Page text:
1. The rapid change in the resting membrane potential to initiate an action potential is primarily caused by the opening of sodium gates and the influx of sodium into the cell. Option b, “Sodium gates open, and sodium rushes into the cell, changing the membrane potential from negative to positive,” is the correct answer. When the membrane potential reaches a certain threshold, voltage-gated sodium channels open, allowing sodium ions to flow into the cell. This influx of positive ions depolarizes the cell membrane, shifting the membrane potential from negative to positive and initiating an action potential.
2. The leakage of lysosomal enzymes during chemical injury can have various consequences. Option a, “Enzymatic digestion of the nucleus and nucleolus occurs, halting DNA synthesis,” is one of the consequences. Lysosomal enzymes, when released into the cytoplasm due to cell damage, can cause damage to various intracellular structures. If the nucleus and nucleolus are enzymatically digested, it can lead to the halt of DNA synthesis and interfere with cellular functions.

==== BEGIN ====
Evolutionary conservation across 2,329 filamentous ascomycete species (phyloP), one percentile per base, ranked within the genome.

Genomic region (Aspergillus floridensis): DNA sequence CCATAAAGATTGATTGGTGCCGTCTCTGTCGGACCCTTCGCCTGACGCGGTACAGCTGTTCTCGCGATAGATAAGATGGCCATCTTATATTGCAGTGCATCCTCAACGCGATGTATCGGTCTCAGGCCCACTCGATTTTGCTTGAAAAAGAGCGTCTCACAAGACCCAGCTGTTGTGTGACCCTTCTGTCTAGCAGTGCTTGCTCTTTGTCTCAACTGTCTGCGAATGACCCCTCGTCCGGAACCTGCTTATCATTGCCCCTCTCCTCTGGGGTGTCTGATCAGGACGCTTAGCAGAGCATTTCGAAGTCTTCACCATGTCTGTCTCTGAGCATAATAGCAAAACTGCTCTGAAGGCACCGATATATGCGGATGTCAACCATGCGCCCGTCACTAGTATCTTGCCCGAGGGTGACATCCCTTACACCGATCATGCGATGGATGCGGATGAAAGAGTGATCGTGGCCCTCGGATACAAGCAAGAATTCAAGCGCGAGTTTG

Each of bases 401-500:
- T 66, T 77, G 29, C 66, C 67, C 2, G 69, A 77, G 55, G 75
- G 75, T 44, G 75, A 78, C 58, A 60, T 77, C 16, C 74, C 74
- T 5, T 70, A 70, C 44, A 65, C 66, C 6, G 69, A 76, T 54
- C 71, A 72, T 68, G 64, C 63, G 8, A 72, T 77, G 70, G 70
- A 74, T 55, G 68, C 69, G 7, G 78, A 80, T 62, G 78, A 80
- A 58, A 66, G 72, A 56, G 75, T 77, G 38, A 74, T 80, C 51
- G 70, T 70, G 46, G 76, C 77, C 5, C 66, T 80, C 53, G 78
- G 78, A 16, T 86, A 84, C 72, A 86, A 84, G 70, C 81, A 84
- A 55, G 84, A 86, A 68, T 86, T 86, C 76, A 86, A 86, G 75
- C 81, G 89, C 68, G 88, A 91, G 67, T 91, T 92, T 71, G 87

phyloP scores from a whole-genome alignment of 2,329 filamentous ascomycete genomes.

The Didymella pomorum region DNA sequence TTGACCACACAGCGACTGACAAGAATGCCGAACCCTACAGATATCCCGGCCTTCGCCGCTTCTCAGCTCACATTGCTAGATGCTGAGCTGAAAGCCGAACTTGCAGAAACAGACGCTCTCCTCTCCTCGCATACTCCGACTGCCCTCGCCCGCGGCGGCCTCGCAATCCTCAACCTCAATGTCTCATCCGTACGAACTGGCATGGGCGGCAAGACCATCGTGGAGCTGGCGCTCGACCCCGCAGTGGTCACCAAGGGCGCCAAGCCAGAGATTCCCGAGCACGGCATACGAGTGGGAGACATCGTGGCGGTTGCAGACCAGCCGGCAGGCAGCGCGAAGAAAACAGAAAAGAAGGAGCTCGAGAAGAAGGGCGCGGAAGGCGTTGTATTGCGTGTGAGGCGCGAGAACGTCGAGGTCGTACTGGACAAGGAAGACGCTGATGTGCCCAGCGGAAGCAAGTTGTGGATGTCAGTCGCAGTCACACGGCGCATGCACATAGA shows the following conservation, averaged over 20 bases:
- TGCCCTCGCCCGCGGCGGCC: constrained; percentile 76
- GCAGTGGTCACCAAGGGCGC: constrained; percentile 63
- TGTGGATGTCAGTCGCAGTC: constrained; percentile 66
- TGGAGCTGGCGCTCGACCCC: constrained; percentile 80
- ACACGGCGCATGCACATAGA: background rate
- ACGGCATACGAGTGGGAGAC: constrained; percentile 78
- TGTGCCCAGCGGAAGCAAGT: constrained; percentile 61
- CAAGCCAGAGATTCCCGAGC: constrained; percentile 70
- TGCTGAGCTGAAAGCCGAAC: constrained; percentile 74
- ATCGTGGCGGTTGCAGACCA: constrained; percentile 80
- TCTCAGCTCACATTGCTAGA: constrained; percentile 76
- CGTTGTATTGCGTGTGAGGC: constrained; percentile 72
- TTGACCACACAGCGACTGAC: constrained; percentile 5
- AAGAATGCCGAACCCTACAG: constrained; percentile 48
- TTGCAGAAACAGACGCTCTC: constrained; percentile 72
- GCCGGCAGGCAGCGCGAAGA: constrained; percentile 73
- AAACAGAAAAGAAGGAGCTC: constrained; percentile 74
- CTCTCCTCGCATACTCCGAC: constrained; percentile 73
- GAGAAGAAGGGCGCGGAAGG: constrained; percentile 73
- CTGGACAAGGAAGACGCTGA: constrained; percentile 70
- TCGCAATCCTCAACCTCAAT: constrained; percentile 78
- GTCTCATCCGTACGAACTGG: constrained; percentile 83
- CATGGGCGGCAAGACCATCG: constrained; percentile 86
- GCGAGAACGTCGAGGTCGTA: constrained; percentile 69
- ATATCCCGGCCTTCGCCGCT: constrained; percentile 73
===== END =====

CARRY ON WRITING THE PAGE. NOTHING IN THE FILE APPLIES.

3. In hypoxic injury, the entry of sodium into the cell and subsequent swelling are primarily due to the insufficient ATP to maintain the sodium-potassium pump. Option b, “ATP is insufficient to maintain the pump that keeps sodium out of the cell,” is the correct answer. The sodium-potassium pump is responsible for maintaining the balance of sodium and potassium ions across the cell membrane. In hypoxic conditions, when ATP production is compromised, the pump fails to function effectively, leading to an accumulation of sodium inside the cell and subsequent swelling.
4. Lipid accumulation in liver cells can lead to various changes and disruptions in cellular processes. Option b, “Increased synthesis of triglycerides from fatty acids and decreased synthesis of apoproteins,” describes one of the mechanisms that occur. Lipid accumulation can result in increased synthesis of triglycerides from fatty acids, while the synthesis of apoproteins, which are essential for the formation of lipoproteins, is decreased. These changes contribute to the build-up of lipids within the liver cells.
5. During an IgE-mediated hypersensitivity reaction, the degranulation of mast cells is primarily a result of cross-linking of IgE antibodies bound to high-affinity Fc receptors on mast cells. Option d, “Acetylcholine bound to mast cells,” is not the correct answer. When an allergen binds to the IgE antibodies on mast cells, it triggers the degranulation process and the release of various inflammatory mediators, such as histamine, leukotrienes, and cytokines. These mediators contribute to the symptoms of an allergic reaction.